Prolific author, editor, host of PBS's Faces of America, and the Harvard professor who was arrested (mistakenly) for breaking into his own Cambridge home, Gates is probably the most famous professor in the U.S. While asserting that "accounts of the culture wars [are] the stuff of undergraduate essays in English departments and Ph.D. theses," Gates offers four essays devoted to those wars as experienced in Britain's Black Arts Movement and at the advent of "cultural studies" in American universities. Readers accustomed to abstruse theory may find Gates's itinerary through contemporary colonial discourse theory and his assessment of "Spivak's critique of Benita Parry's critique of Abdul JamMohamed's critique of Homi Bhaba's critique of Edward Said's critique of colonial discourse" interesting, but this is definitely a book for the in-crowd—readers of Edmund Burke and those with some historical sense of Warren Hastings's trial might perk up.. In concluding this disordered farrago, Gates offers "two cheers for multiculturalism" and "an appeal for pluralism…of a singularly banal and uninspiring variety." A major disappointment from a major scholar. (Sept.)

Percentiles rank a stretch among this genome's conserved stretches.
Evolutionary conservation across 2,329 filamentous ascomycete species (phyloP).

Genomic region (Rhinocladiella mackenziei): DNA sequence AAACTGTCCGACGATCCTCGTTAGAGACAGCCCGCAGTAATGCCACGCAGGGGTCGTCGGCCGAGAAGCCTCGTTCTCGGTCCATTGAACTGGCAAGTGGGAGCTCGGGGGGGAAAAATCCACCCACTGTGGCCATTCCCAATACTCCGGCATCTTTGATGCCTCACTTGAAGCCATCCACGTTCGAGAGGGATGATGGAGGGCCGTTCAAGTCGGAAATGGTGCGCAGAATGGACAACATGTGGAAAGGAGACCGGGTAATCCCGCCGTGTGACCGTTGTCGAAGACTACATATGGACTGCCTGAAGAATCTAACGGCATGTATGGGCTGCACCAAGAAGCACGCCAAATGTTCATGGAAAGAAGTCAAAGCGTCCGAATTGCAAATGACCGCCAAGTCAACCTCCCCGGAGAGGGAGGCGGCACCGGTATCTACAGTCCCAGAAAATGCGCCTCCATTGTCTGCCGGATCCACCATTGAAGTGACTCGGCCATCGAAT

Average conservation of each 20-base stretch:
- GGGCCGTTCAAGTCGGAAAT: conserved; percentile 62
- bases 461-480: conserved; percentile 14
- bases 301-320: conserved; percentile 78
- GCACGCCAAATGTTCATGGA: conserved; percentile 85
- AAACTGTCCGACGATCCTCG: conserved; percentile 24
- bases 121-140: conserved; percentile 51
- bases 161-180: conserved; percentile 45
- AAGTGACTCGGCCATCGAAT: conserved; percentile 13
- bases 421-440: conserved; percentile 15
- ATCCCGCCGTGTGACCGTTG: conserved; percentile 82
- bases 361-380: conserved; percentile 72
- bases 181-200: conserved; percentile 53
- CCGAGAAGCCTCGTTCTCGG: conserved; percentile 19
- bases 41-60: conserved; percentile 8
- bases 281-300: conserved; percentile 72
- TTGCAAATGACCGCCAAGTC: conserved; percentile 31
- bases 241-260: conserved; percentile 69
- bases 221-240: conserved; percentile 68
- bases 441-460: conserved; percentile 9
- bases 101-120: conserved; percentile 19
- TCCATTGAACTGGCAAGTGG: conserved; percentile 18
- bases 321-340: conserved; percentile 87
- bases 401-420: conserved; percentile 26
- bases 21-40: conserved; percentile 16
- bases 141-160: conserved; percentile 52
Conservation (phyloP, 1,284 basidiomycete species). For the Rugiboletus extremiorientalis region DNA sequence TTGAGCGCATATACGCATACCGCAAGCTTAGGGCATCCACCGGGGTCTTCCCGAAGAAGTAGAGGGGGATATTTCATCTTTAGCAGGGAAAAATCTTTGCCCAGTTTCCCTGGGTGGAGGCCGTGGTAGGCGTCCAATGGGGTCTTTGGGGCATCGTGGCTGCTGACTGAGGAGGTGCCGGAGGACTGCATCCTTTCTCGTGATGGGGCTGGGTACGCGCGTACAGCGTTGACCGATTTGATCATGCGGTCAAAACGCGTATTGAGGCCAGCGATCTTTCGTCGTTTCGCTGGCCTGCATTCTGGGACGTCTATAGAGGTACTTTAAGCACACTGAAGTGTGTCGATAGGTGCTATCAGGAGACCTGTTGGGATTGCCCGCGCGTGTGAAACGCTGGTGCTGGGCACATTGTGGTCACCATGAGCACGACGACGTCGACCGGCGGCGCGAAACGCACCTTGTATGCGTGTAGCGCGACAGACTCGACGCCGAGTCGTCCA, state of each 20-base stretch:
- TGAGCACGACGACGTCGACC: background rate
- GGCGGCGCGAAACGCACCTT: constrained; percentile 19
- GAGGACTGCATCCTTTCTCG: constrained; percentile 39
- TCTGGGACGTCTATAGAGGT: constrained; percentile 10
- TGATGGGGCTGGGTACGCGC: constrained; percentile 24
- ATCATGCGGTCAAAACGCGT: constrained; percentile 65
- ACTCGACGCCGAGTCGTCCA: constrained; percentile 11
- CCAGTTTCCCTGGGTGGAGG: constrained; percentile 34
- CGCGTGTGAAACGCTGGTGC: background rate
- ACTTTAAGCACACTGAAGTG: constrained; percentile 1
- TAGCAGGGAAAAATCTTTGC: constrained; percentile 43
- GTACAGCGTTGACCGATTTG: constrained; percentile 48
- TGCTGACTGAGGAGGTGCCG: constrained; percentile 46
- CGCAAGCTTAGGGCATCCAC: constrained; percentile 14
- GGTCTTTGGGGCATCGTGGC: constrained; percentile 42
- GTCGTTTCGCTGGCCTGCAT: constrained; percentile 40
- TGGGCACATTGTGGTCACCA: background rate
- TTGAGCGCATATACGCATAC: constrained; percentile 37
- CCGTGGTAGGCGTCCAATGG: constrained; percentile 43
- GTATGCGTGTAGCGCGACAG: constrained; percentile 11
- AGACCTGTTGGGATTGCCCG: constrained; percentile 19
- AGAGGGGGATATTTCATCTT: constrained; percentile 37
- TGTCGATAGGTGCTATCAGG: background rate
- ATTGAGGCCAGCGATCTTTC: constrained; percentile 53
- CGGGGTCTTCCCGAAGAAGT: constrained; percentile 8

Reviewed on: 06/28/2010 Release date: 08/01/2010 Genre: Nonfiction
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